When I left off my last review of Telltale’s ongoing Batman season, I was wanting more. Well, turns out I got a lot more of what I wanted in the latest release: What Ails You. The title is incredibly apt in that it’s a deeper dive into each character’s driving factors. It creates an incredibly engaging story that barely needs Batman in it at all.
What’s It About?
What Ails You will drop you into the action just shortly after the events of Fractured Mask. The Pact, the group of rogues that Bruce Wayne has to consider best friends for a temporary period, is on the verge of getting their hands on what they need to literally cure what ails them. Or so they think.
Bruce finds himself in a position to figure out what exactly he wants to do to push the story truly forward. How does he handle his relationship with John, who’s on the verge of being pushed over the edge? How does he handle the shadiness of Amanda Waller? Does he respect what toll everything is taking on Alfred? A lot of these questions are answered without forcing these oddly impossible positions.
Why Should I Care?
As mentioned, the episode barely features Batman. You won’t actually suit up in the armor until the last chapter of the game. But did I feel that I absolutely needed to be anything other than the Bruce Wayne persona throughout? Nope.
The story told through Bruce Wayne’s eyes is so strong and so engaging that it’s hard to want anything else at the time. You’ll get the access to what you are seeing simply by seeing Bruce Wayne. It opens the character’s driving factors much more than if they were around Batman. If that was the case, they’d simply want to be about punching things or blowing buildings up. But around Bruce, they show off their sinister intentions more publicly.
Unsurprisingly, John gets the biggest spotlight as he moves even further into his straight Joker persona, but it’s never at too much of the sacrifice of the other members of the Pact. Harley, Bane, and Freeze are all given at least some opportunities to get their motivations revealed. For how much time the episode has to tell its story, I found myself satisfied with what I got. I would have liked some more Harley content, but this episode had just enough. John’s spotlight was more than earned.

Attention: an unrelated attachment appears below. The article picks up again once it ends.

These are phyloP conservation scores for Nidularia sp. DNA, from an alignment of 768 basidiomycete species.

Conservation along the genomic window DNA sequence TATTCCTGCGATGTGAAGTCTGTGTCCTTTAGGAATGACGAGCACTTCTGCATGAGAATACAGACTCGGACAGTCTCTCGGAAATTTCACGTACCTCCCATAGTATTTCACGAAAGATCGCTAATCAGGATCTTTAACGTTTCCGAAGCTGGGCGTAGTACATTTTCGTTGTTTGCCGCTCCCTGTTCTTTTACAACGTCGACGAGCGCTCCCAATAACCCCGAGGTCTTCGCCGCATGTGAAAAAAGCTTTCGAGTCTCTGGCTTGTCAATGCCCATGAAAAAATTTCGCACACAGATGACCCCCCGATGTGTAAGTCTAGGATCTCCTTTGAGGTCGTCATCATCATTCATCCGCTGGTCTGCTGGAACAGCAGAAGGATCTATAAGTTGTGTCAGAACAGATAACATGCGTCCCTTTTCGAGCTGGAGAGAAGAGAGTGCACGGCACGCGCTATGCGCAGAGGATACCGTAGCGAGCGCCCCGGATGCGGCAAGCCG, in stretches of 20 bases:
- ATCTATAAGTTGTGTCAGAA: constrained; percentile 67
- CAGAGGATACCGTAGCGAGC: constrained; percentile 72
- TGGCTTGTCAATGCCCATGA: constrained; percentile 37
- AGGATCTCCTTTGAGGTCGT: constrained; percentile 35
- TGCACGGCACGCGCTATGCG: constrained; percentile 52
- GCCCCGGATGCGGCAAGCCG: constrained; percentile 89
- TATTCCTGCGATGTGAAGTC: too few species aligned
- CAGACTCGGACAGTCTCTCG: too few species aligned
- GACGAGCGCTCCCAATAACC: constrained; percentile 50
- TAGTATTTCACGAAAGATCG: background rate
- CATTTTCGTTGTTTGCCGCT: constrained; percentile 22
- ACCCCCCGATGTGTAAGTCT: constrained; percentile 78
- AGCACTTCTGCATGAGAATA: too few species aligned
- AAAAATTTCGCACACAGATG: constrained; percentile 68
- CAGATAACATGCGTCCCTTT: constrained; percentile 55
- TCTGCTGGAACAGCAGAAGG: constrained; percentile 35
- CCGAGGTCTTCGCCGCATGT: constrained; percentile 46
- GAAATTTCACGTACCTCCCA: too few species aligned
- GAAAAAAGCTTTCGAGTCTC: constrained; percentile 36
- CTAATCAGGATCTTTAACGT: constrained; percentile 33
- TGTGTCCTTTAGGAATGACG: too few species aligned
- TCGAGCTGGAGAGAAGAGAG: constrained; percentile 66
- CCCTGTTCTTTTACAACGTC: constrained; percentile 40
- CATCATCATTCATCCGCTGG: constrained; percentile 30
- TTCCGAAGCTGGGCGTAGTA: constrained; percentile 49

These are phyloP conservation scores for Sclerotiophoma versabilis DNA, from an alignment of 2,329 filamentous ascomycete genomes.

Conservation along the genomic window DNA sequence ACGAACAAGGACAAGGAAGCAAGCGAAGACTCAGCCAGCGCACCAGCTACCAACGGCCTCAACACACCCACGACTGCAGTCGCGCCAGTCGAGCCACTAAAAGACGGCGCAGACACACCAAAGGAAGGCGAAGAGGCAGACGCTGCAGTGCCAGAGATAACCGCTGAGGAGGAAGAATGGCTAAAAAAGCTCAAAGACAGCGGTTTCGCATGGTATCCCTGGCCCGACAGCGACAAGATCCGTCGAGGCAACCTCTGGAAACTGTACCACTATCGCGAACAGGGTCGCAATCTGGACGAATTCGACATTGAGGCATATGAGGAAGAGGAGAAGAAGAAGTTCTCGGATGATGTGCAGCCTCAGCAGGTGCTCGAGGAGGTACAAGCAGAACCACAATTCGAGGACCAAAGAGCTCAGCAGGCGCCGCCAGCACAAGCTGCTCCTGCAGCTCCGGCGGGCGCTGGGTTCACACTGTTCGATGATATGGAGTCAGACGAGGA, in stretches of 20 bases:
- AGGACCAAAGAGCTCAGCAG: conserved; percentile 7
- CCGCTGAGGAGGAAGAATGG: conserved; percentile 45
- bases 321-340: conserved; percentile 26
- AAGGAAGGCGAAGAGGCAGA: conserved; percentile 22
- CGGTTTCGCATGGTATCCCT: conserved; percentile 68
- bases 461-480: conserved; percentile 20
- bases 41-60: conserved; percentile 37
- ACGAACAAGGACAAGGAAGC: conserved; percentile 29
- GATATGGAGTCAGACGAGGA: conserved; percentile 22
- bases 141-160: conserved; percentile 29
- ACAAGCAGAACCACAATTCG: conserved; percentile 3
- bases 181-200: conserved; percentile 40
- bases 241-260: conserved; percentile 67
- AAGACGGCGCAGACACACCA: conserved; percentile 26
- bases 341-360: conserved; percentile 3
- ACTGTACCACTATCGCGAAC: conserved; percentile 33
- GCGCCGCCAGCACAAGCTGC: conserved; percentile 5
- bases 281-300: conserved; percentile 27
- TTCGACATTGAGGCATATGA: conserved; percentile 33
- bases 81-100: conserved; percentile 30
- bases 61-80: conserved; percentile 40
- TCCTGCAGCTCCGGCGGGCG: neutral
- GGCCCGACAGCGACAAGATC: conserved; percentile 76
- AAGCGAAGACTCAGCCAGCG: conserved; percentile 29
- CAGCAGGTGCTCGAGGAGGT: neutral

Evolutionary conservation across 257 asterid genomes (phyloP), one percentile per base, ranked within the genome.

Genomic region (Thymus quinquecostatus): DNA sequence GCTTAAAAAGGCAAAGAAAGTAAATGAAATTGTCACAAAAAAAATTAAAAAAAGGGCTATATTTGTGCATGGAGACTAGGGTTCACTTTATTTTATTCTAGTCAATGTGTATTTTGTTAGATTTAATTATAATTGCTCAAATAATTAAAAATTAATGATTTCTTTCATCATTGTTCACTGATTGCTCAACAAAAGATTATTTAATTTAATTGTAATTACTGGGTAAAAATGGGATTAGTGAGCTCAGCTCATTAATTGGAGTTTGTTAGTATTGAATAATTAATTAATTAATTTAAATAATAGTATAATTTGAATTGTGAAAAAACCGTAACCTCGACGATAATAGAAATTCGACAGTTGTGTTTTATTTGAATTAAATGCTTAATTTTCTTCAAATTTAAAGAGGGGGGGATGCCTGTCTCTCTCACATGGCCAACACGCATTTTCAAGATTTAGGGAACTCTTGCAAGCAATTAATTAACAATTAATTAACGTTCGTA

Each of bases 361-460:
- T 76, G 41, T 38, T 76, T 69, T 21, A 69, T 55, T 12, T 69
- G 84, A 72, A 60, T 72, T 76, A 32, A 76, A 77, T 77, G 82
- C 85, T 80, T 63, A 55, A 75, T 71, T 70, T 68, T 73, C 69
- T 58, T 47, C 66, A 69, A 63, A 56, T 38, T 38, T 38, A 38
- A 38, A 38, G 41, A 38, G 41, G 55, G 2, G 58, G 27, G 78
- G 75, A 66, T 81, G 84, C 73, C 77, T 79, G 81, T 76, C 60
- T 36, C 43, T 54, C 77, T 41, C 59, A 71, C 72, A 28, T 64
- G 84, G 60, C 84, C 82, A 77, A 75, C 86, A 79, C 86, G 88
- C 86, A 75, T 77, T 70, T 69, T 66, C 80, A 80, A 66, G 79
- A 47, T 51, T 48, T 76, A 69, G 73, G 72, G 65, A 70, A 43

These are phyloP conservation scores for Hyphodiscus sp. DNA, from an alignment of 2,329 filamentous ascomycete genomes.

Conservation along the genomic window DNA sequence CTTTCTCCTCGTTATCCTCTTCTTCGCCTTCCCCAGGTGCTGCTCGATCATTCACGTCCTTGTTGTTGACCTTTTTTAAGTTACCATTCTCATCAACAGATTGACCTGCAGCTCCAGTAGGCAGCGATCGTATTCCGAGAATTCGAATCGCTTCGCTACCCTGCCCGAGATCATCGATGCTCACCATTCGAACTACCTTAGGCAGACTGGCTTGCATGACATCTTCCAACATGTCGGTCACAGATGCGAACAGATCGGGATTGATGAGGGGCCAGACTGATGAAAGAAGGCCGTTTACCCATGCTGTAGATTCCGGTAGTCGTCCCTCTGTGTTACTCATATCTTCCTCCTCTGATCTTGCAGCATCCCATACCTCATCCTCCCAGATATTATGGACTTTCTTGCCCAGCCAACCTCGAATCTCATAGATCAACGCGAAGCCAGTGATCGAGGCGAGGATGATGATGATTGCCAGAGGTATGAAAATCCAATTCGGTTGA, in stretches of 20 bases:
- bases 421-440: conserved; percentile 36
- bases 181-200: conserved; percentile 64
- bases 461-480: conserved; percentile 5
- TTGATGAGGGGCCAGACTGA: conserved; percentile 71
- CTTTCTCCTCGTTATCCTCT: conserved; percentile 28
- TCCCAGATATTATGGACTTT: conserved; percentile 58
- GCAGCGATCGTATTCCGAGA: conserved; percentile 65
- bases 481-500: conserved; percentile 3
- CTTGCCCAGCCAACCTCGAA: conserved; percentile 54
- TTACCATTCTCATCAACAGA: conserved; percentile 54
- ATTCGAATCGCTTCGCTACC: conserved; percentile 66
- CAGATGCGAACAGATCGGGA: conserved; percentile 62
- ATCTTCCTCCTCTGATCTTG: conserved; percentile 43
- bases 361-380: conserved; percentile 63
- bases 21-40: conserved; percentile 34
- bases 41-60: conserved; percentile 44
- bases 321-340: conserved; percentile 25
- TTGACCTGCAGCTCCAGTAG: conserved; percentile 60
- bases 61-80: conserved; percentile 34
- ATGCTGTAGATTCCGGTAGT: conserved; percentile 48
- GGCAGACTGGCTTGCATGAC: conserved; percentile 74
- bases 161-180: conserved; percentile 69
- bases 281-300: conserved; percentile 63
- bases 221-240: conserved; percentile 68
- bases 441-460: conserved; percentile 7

It’s easy to dismiss the Joker in Batman stories because he’s such an easy crutch. I know I personally had that problem with the Arkham series, which I thought relied too much on some Joker elements in Batman: Arkham Origins. But here? The payoff is just way too good. The glimpses into his mind are fantastic. You get to see Bruce’s unease about how to approach his “friend.” You are put into beautifully designed locations that are just so pure Joker, I found myself feeling so much more refreshed with the character. I can’t deny that the way John’s been brought about has so much to do with this. If they had just dropped Peak Joker at the beginning of the season, it would have felt like business as usual. But introducing an unstable man who you are directly influencing makes this characterization so much more satisfying.
And it ultimately allows you to feel the impact of the stressful situations so much more. You’ll feel what ails Bruce a lot more than what’s been seen so far. The impact on Alfred is increased. The impact on Tiffany Fox, Lucius’ daughter, is starting to be felt more directly. Your relationship with Amanda Waller and one of her agents, Iman Avesta, can be strained in other ways. All of this happens without you feeling like you’re questioning why you are even the Batman. And for this story, that confidence in what you’re doing despite all the stress is key.
What Makes It Worth My Time and Money
For an episode that doesn’t bother itself with putting you into the Batman cowl in the Batman series, it’s arguably the best in the season, if not the entire series. Telltale tells an impactful and engaging story that shows off why you can care so much about these storied characters. It dives into the driving factors with just enough plausibility that makes everything so relatable; it allows you to connect with the characters to a healthy enough degree. And that John payoff is just so damn good.
By the end, you can feel that the season is settling so much more into itself that it could have an insanely good payoff. This time, it’ll just be much more under the cowl.